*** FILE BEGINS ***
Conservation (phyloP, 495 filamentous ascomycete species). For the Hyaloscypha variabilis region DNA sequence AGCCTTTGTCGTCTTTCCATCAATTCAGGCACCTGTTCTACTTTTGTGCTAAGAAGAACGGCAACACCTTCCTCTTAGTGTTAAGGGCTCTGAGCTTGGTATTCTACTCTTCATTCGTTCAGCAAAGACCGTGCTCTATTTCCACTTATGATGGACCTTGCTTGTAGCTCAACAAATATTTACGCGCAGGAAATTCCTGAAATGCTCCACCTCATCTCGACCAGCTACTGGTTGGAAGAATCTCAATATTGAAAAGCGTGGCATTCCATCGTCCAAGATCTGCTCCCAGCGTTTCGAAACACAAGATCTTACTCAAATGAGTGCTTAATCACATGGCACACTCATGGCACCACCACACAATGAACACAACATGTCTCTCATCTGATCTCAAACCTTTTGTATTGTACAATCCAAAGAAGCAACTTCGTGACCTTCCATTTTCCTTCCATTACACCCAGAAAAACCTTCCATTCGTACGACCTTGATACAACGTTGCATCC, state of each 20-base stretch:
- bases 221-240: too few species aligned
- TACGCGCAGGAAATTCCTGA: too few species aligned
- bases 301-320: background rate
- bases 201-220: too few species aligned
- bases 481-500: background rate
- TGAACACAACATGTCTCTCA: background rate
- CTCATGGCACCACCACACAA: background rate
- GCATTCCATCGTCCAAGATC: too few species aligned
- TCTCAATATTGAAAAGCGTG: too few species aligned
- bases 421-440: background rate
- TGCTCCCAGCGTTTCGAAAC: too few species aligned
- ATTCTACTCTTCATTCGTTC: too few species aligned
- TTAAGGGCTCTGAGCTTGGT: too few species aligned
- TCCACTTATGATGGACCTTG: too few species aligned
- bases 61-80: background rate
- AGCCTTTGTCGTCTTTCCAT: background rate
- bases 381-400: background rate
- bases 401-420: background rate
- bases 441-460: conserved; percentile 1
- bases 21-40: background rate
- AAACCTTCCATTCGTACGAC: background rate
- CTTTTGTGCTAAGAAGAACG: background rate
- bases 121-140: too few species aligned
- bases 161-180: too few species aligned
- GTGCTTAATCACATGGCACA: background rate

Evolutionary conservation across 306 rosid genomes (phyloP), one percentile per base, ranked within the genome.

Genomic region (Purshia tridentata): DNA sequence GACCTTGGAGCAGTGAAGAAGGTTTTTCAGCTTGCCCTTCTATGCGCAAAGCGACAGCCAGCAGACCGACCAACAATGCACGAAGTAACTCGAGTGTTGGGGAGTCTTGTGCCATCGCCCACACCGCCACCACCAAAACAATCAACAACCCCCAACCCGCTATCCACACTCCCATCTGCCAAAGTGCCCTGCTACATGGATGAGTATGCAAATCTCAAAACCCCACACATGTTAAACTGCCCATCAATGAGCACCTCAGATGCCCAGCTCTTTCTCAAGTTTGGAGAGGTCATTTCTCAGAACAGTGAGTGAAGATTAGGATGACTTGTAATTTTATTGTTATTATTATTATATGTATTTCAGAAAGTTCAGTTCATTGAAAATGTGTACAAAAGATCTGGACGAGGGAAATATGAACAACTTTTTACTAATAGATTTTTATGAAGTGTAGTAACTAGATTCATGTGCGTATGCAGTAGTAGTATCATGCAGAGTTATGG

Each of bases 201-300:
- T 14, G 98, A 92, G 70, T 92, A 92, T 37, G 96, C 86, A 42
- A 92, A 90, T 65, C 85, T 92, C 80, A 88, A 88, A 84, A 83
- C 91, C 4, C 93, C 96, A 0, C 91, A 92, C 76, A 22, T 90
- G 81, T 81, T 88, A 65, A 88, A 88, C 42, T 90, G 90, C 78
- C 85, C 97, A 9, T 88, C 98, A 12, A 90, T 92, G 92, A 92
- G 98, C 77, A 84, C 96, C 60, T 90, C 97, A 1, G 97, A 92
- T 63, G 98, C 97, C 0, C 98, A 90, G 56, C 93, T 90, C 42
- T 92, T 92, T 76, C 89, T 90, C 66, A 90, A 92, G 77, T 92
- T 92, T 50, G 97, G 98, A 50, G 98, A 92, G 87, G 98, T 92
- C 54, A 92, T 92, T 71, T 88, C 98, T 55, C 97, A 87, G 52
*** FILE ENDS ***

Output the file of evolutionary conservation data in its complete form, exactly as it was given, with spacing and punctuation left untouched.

Conservation (phyloP, 495 filamentous ascomycete species). For the Hyaloscypha variabilis region DNA sequence AGCCTTTGTCGTCTTTCCATCAATTCAGGCACCTGTTCTACTTTTGTGCTAAGAAGAACGGCAACACCTTCCTCTTAGTGTTAAGGGCTCTGAGCTTGGTATTCTACTCTTCATTCGTTCAGCAAAGACCGTGCTCTATTTCCACTTATGATGGACCTTGCTTGTAGCTCAACAAATATTTACGCGCAGGAAATTCCTGAAATGCTCCACCTCATCTCGACCAGCTACTGGTTGGAAGAATCTCAATATTGAAAAGCGTGGCATTCCATCGTCCAAGATCTGCTCCCAGCGTTTCGAAACACAAGATCTTACTCAAATGAGTGCTTAATCACATGGCACACTCATGGCACCACCACACAATGAACACAACATGTCTCTCATCTGATCTCAAACCTTTTGTATTGTACAATCCAAAGAAGCAACTTCGTGACCTTCCATTTTCCTTCCATTACACCCAGAAAAACCTTCCATTCGTACGACCTTGATACAACGTTGCATCC, state of each 20-base stretch:
- bases 221-240: too few species aligned
- TACGCGCAGGAAATTCCTGA: too few species aligned
- bases 301-320: background rate
- bases 201-220: too few species aligned
- bases 481-500: background rate
- TGAACACAACATGTCTCTCA: background rate
- CTCATGGCACCACCACACAA: background rate
- GCATTCCATCGTCCAAGATC: too few species aligned
- TCTCAATATTGAAAAGCGTG: too few species aligned
- bases 421-440: background rate
- TGCTCCCAGCGTTTCGAAAC: too few species aligned
- ATTCTACTCTTCATTCGTTC: too few species aligned
- TTAAGGGCTCTGAGCTTGGT: too few species aligned
- TCCACTTATGATGGACCTTG: too few species aligned
- bases 61-80: background rate
- AGCCTTTGTCGTCTTTCCAT: background rate
- bases 381-400: background rate
- bases 401-420: background rate
- bases 441-460: conserved; percentile 1
- bases 21-40: background rate
- AAACCTTCCATTCGTACGAC: background rate
- CTTTTGTGCTAAGAAGAACG: background rate
- bases 121-140: too few species aligned
- bases 161-180: too few species aligned
- GTGCTTAATCACATGGCACA: background rate

Evolutionary conservation across 306 rosid genomes (phyloP), one percentile per base, ranked within the genome.

Genomic region (Purshia tridentata): DNA sequence GACCTTGGAGCAGTGAAGAAGGTTTTTCAGCTTGCCCTTCTATGCGCAAAGCGACAGCCAGCAGACCGACCAACAATGCACGAAGTAACTCGAGTGTTGGGGAGTCTTGTGCCATCGCCCACACCGCCACCACCAAAACAATCAACAACCCCCAACCCGCTATCCACACTCCCATCTGCCAAAGTGCCCTGCTACATGGATGAGTATGCAAATCTCAAAACCCCACACATGTTAAACTGCCCATCAATGAGCACCTCAGATGCCCAGCTCTTTCTCAAGTTTGGAGAGGTCATTTCTCAGAACAGTGAGTGAAGATTAGGATGACTTGTAATTTTATTGTTATTATTATTATATGTATTTCAGAAAGTTCAGTTCATTGAAAATGTGTACAAAAGATCTGGACGAGGGAAATATGAACAACTTTTTACTAATAGATTTTTATGAAGTGTAGTAACTAGATTCATGTGCGTATGCAGTAGTAGTATCATGCAGAGTTATGG

Each of bases 201-300:
- T 14, G 98, A 92, G 70, T 92, A 92, T 37, G 96, C 86, A 42
- A 92, A 90, T 65, C 85, T 92, C 80, A 88, A 88, A 84, A 83
- C 91, C 4, C 93, C 96, A 0, C 91, A 92, C 76, A 22, T 90
- G 81, T 81, T 88, A 65, A 88, A 88, C 42, T 90, G 90, C 78
- C 85, C 97, A 9, T 88, C 98, A 12, A 90, T 92, G 92, A 92
- G 98, C 77, A 84, C 96, C 60, T 90, C 97, A 1, G 97, A 92
- T 63, G 98, C 97, C 0, C 98, A 90, G 56, C 93, T 90, C 42
- T 92, T 92, T 76, C 89, T 90, C 66, A 90, A 92, G 77, T 92
- T 92, T 50, G 97, G 98, A 50, G 98, A 92, G 87, G 98, T 92
- C 54, A 92, T 92, T 71, T 88, C 98, T 55, C 97, A 87, G 52